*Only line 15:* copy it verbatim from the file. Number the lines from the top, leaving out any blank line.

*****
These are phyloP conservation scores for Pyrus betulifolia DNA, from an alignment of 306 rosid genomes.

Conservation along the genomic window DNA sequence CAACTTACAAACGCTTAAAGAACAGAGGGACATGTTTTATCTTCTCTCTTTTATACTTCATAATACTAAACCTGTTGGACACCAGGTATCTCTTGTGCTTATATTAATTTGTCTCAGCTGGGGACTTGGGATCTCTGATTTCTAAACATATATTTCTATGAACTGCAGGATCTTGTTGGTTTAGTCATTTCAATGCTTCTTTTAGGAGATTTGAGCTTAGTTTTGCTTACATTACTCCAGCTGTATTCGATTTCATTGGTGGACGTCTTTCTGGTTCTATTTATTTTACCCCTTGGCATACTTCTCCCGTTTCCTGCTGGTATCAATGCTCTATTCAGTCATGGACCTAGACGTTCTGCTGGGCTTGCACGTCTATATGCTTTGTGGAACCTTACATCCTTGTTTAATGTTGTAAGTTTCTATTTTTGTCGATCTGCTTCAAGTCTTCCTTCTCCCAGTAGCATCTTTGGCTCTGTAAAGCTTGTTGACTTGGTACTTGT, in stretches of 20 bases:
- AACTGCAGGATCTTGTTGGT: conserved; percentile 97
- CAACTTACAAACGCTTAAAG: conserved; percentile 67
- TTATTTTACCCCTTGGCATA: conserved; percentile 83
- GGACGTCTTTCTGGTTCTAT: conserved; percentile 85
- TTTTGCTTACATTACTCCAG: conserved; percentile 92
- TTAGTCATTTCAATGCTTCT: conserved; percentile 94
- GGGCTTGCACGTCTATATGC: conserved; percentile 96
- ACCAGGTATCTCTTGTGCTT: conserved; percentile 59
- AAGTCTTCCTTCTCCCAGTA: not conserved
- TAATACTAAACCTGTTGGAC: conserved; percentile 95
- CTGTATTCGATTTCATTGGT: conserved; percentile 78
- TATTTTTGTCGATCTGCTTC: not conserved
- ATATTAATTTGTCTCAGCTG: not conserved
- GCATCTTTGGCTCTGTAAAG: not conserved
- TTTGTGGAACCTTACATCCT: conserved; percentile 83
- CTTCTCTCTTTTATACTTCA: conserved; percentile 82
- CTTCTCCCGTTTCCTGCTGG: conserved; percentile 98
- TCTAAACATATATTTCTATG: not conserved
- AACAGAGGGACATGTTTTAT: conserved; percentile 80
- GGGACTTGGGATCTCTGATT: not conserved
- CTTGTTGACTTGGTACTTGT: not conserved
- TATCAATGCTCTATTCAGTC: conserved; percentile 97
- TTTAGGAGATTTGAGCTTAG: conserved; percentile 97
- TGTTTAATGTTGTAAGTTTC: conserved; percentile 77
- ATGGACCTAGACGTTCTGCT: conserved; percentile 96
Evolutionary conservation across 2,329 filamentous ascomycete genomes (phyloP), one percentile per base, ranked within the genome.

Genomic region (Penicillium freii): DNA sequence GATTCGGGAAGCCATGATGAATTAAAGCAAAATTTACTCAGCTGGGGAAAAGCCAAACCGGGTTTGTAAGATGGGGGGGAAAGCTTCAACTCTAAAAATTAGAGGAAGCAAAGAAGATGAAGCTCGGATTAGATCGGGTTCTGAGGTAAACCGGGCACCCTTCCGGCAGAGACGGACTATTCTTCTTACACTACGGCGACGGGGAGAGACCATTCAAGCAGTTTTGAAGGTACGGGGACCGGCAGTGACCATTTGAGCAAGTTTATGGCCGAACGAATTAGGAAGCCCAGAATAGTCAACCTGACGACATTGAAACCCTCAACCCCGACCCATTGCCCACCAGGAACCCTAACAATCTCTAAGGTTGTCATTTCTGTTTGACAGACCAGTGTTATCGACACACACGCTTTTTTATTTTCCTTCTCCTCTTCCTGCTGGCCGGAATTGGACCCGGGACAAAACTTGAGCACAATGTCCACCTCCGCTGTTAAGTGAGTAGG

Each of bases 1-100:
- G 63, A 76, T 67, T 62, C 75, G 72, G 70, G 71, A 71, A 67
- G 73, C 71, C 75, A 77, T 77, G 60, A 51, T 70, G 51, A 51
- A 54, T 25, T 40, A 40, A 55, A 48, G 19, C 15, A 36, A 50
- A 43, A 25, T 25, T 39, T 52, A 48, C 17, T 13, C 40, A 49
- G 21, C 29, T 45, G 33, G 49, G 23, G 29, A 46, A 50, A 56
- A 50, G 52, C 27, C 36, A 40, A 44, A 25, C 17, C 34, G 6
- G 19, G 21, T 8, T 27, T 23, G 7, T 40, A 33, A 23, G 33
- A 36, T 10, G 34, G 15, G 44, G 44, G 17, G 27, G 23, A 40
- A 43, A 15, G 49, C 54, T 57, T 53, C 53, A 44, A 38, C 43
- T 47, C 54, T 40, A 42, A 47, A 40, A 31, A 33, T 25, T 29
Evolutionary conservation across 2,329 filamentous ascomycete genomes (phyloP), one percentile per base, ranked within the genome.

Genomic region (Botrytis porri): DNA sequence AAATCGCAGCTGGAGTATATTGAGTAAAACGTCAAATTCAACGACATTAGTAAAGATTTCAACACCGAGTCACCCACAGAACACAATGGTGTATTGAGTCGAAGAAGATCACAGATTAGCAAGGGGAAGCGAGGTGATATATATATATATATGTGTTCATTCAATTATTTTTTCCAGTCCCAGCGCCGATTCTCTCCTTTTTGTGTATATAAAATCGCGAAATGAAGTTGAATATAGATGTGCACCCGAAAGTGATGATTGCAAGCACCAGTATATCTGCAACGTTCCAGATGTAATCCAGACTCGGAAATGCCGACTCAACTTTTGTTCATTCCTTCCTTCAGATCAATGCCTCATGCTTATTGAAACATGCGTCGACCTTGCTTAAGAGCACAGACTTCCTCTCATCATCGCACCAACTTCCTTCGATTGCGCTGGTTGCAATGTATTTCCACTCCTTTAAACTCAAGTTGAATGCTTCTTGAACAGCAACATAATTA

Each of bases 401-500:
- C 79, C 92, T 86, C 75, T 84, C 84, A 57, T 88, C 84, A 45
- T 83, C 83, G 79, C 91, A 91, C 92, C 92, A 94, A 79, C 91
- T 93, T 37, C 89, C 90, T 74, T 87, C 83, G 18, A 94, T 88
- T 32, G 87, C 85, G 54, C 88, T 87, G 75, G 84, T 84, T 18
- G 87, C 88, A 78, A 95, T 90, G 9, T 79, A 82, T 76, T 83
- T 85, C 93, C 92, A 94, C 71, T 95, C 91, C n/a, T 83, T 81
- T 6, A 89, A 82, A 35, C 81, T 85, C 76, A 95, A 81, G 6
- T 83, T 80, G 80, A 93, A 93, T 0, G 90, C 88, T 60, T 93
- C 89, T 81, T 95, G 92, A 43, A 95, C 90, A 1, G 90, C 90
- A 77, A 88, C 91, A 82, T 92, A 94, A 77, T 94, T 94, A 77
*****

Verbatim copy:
- ATATTAATTTGTCTCAGCTG: not conserved